Clients may not be aware of the risks, or concerned about the potential consequences, of heavy substance use. In this next example the client is coming in with some resistance that was elicited by his case manager. Note that the therapist used questions sparingly. Simple reflections and a single amplified reflection help this dialog move from the client being reluctant to see his case manager’s reason for referral to recognizing some intrinsic need for change.
Therapist: “What led up to you enrolling in this treatment?”

Client: “My case manager said I should do this, she thinks I drink more than I

should.”

Therapist: “She is worried about how much you drink.”

Client: “My drinking is nothing compared to some of the people I know, I’m not

Even sure why I agreed to go through this.”

Therapist: “You don’t see any need to make changes in your drinking, it’s not something

You that you have any concern over.”

Client: “I wouldn’t say I’m not at all concerned, I think she made me sound much

Worse off than I see myself.”

Therapist: “Her concerns aside, what worries you about your drinking?”


  1. Affirm the client

An affirmation is when a therapist’s reflection reveals a recognition of change-oriented strengths, personal qualities, or efforts. The therapists should seek opportunities to affirm the client in a genuine manner as a means of demonstrating respect toward the client, fostering collaboration, and supporting the client’s self-efficacy.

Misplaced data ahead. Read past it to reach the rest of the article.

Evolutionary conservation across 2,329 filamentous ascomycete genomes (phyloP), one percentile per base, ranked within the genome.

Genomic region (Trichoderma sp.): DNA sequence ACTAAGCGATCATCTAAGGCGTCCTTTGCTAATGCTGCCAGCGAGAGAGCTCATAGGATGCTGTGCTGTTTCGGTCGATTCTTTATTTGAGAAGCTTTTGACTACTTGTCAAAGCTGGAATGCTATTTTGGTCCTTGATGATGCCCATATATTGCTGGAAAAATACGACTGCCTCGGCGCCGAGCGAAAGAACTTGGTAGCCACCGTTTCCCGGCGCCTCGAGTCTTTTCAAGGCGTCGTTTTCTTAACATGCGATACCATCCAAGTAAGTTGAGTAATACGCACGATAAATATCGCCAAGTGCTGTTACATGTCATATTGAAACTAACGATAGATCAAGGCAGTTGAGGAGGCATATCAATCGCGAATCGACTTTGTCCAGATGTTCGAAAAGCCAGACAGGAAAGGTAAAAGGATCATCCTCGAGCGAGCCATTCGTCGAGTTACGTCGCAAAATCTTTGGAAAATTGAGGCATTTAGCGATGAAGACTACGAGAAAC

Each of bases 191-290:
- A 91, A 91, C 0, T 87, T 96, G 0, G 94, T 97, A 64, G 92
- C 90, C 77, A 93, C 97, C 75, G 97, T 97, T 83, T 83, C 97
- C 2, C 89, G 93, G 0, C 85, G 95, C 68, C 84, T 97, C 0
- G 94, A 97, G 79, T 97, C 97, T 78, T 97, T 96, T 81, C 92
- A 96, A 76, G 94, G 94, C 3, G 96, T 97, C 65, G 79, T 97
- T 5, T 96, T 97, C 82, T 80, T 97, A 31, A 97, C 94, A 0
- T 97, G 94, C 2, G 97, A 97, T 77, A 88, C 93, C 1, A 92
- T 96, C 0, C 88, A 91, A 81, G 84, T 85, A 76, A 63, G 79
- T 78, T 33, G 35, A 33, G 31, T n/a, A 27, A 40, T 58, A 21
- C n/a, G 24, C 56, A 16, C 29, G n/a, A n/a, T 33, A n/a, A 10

I really appreciate how honest you have been with me today. You felt as though your case manager pushed you into coming here but you seem to really be making the effort to help me understand your situation.”
You’ve been though a lot; I admire your commitment to making these changes.”


  1. Summarize

The use of periodic brief summaries that incorporate self-motivational statements is a very important skill in MI. Summaries allow therapists to collect together the clients’ change talk and present it back to them strategically (handing clients a “bouquet” of change talk). Summaries also help therapists link together discrepant client statements the underscore client ambivalence expressed during the session. Summaries also can

convey a fuller understanding about what clients have said, giving them an opportunity to further elaborate or amend what they have said, or permitting therapists to transition to other important areas. In general, summaries help organize and pace the discussion and deepen the therapist’s expressed empathy. The example below illustrates the use of a periodic summary.


“So your case manager is concerned about your drinking and she suggested you

come to see us. You may not agree with her about how risky your drinking is or

whether you even need to make a change at this point, but you do have some

concerns about the future and what might happen if your drinking gets worse

than it is today.”

As directive method for eliciting change talk and addressing ambivalence is for the therapist to use a summary reflection followed by an evocative question. This may encourage clients to further elaborate on their change potential.


So your case manager is concerned about your drinking and she suggested you come see us. You may not agree with her about how risky your drinking is or whether you even need to make a change at this point, but you do have some concerns about the future and what might happen if your drinking gets worse than it is today. I’d like to understand what gives you the sense that it will become worse in the future?”
Troubleshooting